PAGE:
by Stephen Downes
May 17, 2016
The internet used to be so cool. But now people are afraid to use it. That's the gist of this article in the Washington Post which cites statistics showing that privacy and security fears are preventing people from using the net the way they'd like to. There are many aspects to this, ranging from spying and intrusion, hacking and identify theft, catfishing and fraud, spam and spoofing, cyberbullying and more. I read from time to time (and people tell me in various meetings) that people aren't really so concerned about these issues, that it's the new reality. I don't buy it. I think people crave a secure and safe internet.
This article has the most awkward title ever, but represents a logical progression from Friere's characterization of the 'pedagogy of the oppressed' (and more positively, 'pedagogy of hope'). The pedagogy of fear "stunts the active and vital educational growth of the young person, making him/her passive and dependent upon external disciplinary sources. It is motivated by fear that prevents young students—as well as teachers—from dealing with the great existential questions that relate to the essence of human beings." It's based on two major ideas: "The child as 'not-knower'" and "The model of demand as the pedagogic basis." I think this is a good insight. What would pedagogy look like if we removed these two constraints? (Other 'pedagogies of fear': Leonardo and Porter, Mcdermott, Lumenfeld). Image: Pinterest.
I wasn't expecting much from this report as the Atlantic Institute for Market Studies (AIMS) typically parrots a hard-right neo-liberal political agenda, but it is actually fairly comprehensive and reasonably accurate. Cleaning up the prejudicial language a bit (especially in the introductory paragraphs) would go a long way to making this a credible report. Where it goes wrong is in its pointless criticisms of 21st century learning initiatives; these have long been a bugbear of AIMS and related institutions, despite their being a key feature of online learning. Aside from that, the report captures some of the major problems with the approach in Atlantic Canada, especially the top-down provincially-based organization and management (which makes the system especially sensitive to politics and changes in government (which is the main reason innovation has not been sustained in this part of the world)). Overall I would support the 9 recommendations listed in the article.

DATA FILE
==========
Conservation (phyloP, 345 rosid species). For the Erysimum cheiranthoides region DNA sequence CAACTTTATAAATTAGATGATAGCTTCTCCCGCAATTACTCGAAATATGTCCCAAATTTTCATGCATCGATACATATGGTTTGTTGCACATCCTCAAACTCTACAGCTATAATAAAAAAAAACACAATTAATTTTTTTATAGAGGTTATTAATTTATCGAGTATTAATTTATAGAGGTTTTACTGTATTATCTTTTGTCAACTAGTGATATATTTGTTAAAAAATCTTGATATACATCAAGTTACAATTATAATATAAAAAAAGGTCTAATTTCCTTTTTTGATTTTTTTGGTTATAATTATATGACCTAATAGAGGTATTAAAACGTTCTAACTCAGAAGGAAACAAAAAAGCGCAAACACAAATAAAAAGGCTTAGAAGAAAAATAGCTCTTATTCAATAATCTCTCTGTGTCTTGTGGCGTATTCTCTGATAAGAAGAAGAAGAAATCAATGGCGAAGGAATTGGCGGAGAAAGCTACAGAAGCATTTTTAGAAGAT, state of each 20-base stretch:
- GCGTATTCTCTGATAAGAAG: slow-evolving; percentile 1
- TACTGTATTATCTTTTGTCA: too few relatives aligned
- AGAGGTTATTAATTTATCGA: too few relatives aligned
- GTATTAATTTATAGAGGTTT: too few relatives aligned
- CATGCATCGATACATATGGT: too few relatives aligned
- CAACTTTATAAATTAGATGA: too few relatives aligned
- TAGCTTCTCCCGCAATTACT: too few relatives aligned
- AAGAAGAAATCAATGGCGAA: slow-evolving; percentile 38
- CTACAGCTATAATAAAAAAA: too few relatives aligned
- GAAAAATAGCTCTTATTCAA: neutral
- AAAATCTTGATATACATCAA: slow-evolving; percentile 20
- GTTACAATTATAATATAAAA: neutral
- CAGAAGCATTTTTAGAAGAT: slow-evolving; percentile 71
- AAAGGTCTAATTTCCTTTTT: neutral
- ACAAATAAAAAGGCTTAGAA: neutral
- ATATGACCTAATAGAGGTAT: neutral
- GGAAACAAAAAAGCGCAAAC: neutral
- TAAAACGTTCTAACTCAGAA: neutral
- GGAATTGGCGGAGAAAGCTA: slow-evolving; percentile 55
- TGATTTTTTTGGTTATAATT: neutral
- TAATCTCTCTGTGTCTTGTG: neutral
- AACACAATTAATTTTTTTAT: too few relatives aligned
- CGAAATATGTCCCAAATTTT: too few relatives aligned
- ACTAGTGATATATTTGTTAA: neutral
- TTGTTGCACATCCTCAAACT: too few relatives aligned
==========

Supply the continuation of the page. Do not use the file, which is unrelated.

In what looks like "a direct response to the Canvas Network," Moodle's Gavin Hendrik has announced the Moodle Academy, "a centralized MOOC hosting platform run and managed by Moodle. This is for institutions or Moodlers who want to hold a MOOC but don’t necessarily have the bandwidth to deal with the short term (massive) hit on their internal resources from a much heavier user load." Unless this platform is open in ways I don't know about, this appears to me to be more of a response to things like MoodleRooms. I'm guessing it will be located here - http://www.moodleacademy.org/ - since we have a pre-splash page Moodle install (and http://www.moodleacademy.com is still up for sale). But hey, I've been wrong before. Anyhow, the biggest problem for the use of Moodle with MOOCs has always been the need to sign in to do anything - for example, to access this page to ask Gavin Hendrik for more information. See the rest of the Moodle Moot keynotes here.
Ah, chatbots. Everyone's favourite potential robot teacher. They've been around for a while - here's me interviewing one that ran for president in 2000. Today they're a lot more sophisticated and sometimes even passing the Turing test (here, here and here). But bots come in all shapes and sizes and as this article suggests are already pervasive. "There are already bots for property searches, getting up to date news bots, as well as for booking hotels.... Esther created her own resume bot.... there is now talk of the “conversational office” (which Slack is spearheading) and how messaging bots will change workplace productivity over the next five years."
Logo was an almost magical tool in its time designed to help students learn to program. "Of course, it wasn’t 'real programming,' writes Doug Peterson. "That was reserved for the assignments given in class. This was just fun, trying to design the most intricate things that we could." As it turns out, though, it was 'real computing' - more real than the other sort. Today, students have many more options for programming creativity. "Students might get a chance to learn using Lego Mindstorms or any of the other languages that have been created with developing coders in mind – Hopscotch, Scratch, and so much more. With the right budget, you might even get a programmable device like Sphero." For me, languages like Basic and C were my toys, and I created games.
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